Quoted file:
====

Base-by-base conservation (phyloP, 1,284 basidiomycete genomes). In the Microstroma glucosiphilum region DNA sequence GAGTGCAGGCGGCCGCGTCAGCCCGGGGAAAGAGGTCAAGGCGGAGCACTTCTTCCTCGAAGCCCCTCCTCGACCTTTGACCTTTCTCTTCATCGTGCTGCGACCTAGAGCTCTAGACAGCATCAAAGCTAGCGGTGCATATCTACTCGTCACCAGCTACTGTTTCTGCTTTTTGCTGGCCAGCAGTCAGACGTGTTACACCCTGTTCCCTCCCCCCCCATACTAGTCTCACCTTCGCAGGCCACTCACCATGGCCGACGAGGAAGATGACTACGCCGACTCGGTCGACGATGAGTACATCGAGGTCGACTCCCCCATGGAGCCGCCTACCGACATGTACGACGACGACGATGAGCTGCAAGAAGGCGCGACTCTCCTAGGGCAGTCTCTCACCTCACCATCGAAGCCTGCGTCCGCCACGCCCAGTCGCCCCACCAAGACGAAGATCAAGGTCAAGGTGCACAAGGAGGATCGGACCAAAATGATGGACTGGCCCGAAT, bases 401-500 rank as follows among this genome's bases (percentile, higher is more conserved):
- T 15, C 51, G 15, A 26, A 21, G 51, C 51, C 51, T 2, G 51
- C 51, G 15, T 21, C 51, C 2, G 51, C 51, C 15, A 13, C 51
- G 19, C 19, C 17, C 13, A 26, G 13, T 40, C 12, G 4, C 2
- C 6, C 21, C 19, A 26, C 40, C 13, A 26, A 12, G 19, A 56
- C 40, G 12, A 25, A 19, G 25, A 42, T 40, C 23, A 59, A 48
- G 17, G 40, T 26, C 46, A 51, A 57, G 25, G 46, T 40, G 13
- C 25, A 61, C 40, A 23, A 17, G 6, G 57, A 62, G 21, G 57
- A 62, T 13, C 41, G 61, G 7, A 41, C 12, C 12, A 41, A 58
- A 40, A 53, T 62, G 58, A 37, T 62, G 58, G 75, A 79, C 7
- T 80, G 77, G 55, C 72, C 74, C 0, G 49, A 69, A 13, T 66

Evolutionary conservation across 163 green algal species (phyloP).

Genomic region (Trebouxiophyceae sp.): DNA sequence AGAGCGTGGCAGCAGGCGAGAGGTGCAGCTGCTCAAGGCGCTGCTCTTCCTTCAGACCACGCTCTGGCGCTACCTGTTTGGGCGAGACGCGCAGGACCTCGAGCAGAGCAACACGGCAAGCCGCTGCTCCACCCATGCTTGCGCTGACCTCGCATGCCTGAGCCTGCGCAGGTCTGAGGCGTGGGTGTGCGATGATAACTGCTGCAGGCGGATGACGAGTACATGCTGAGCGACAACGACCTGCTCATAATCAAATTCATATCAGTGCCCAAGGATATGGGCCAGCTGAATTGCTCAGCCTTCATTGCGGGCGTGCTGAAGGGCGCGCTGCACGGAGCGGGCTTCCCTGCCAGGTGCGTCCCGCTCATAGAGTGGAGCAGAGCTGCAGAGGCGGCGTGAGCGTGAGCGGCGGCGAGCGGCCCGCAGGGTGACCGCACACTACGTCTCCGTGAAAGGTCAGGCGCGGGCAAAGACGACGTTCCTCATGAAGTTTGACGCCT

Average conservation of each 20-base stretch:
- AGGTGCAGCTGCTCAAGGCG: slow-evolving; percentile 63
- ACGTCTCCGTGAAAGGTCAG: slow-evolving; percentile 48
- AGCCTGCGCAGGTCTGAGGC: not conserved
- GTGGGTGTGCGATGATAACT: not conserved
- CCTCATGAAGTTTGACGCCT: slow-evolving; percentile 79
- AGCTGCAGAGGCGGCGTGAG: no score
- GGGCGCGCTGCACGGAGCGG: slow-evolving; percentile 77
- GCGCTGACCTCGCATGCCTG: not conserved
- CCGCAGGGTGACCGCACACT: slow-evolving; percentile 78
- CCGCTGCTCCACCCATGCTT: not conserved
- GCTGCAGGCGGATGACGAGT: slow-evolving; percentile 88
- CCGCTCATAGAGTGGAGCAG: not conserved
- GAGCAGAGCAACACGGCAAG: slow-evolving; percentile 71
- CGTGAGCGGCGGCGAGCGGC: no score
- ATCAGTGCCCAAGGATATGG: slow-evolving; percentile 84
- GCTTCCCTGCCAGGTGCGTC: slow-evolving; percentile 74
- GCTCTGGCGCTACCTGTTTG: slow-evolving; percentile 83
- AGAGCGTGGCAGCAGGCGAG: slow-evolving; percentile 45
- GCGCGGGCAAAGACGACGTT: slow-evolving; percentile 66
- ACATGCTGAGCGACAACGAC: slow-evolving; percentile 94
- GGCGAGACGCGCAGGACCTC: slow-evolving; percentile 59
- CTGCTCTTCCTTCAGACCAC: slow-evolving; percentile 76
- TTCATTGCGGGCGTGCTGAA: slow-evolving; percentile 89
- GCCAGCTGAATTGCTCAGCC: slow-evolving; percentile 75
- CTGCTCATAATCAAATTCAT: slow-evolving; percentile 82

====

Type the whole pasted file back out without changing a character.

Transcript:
Base-by-base conservation (phyloP, 1,284 basidiomycete genomes). In the Microstroma glucosiphilum region DNA sequence GAGTGCAGGCGGCCGCGTCAGCCCGGGGAAAGAGGTCAAGGCGGAGCACTTCTTCCTCGAAGCCCCTCCTCGACCTTTGACCTTTCTCTTCATCGTGCTGCGACCTAGAGCTCTAGACAGCATCAAAGCTAGCGGTGCATATCTACTCGTCACCAGCTACTGTTTCTGCTTTTTGCTGGCCAGCAGTCAGACGTGTTACACCCTGTTCCCTCCCCCCCCATACTAGTCTCACCTTCGCAGGCCACTCACCATGGCCGACGAGGAAGATGACTACGCCGACTCGGTCGACGATGAGTACATCGAGGTCGACTCCCCCATGGAGCCGCCTACCGACATGTACGACGACGACGATGAGCTGCAAGAAGGCGCGACTCTCCTAGGGCAGTCTCTCACCTCACCATCGAAGCCTGCGTCCGCCACGCCCAGTCGCCCCACCAAGACGAAGATCAAGGTCAAGGTGCACAAGGAGGATCGGACCAAAATGATGGACTGGCCCGAAT, bases 401-500 rank as follows among this genome's bases (percentile, higher is more conserved):
- T 15, C 51, G 15, A 26, A 21, G 51, C 51, C 51, T 2, G 51
- C 51, G 15, T 21, C 51, C 2, G 51, C 51, C 15, A 13, C 51
- G 19, C 19, C 17, C 13, A 26, G 13, T 40, C 12, G 4, C 2
- C 6, C 21, C 19, A 26, C 40, C 13, A 26, A 12, G 19, A 56
- C 40, G 12, A 25, A 19, G 25, A 42, T 40, C 23, A 59, A 48
- G 17, G 40, T 26, C 46, A 51, A 57, G 25, G 46, T 40, G 13
- C 25, A 61, C 40, A 23, A 17, G 6, G 57, A 62, G 21, G 57
- A 62, T 13, C 41, G 61, G 7, A 41, C 12, C 12, A 41, A 58
- A 40, A 53, T 62, G 58, A 37, T 62, G 58, G 75, A 79, C 7
- T 80, G 77, G 55, C 72, C 74, C 0, G 49, A 69, A 13, T 66

Evolutionary conservation across 163 green algal species (phyloP).

Genomic region (Trebouxiophyceae sp.): DNA sequence AGAGCGTGGCAGCAGGCGAGAGGTGCAGCTGCTCAAGGCGCTGCTCTTCCTTCAGACCACGCTCTGGCGCTACCTGTTTGGGCGAGACGCGCAGGACCTCGAGCAGAGCAACACGGCAAGCCGCTGCTCCACCCATGCTTGCGCTGACCTCGCATGCCTGAGCCTGCGCAGGTCTGAGGCGTGGGTGTGCGATGATAACTGCTGCAGGCGGATGACGAGTACATGCTGAGCGACAACGACCTGCTCATAATCAAATTCATATCAGTGCCCAAGGATATGGGCCAGCTGAATTGCTCAGCCTTCATTGCGGGCGTGCTGAAGGGCGCGCTGCACGGAGCGGGCTTCCCTGCCAGGTGCGTCCCGCTCATAGAGTGGAGCAGAGCTGCAGAGGCGGCGTGAGCGTGAGCGGCGGCGAGCGGCCCGCAGGGTGACCGCACACTACGTCTCCGTGAAAGGTCAGGCGCGGGCAAAGACGACGTTCCTCATGAAGTTTGACGCCT

Average conservation of each 20-base stretch:
- AGGTGCAGCTGCTCAAGGCG: slow-evolving; percentile 63
- ACGTCTCCGTGAAAGGTCAG: slow-evolving; percentile 48
- AGCCTGCGCAGGTCTGAGGC: not conserved
- GTGGGTGTGCGATGATAACT: not conserved
- CCTCATGAAGTTTGACGCCT: slow-evolving; percentile 79
- AGCTGCAGAGGCGGCGTGAG: no score
- GGGCGCGCTGCACGGAGCGG: slow-evolving; percentile 77
- GCGCTGACCTCGCATGCCTG: not conserved
- CCGCAGGGTGACCGCACACT: slow-evolving; percentile 78
- CCGCTGCTCCACCCATGCTT: not conserved
- GCTGCAGGCGGATGACGAGT: slow-evolving; percentile 88
- CCGCTCATAGAGTGGAGCAG: not conserved
- GAGCAGAGCAACACGGCAAG: slow-evolving; percentile 71
- CGTGAGCGGCGGCGAGCGGC: no score
- ATCAGTGCCCAAGGATATGG: slow-evolving; percentile 84
- GCTTCCCTGCCAGGTGCGTC: slow-evolving; percentile 74
- GCTCTGGCGCTACCTGTTTG: slow-evolving; percentile 83
- AGAGCGTGGCAGCAGGCGAG: slow-evolving; percentile 45
- GCGCGGGCAAAGACGACGTT: slow-evolving; percentile 66
- ACATGCTGAGCGACAACGAC: slow-evolving; percentile 94
- GGCGAGACGCGCAGGACCTC: slow-evolving; percentile 59
- CTGCTCTTCCTTCAGACCAC: slow-evolving; percentile 76
- TTCATTGCGGGCGTGCTGAA: slow-evolving; percentile 89
- GCCAGCTGAATTGCTCAGCC: slow-evolving; percentile 75
- CTGCTCATAATCAAATTCAT: slow-evolving; percentile 82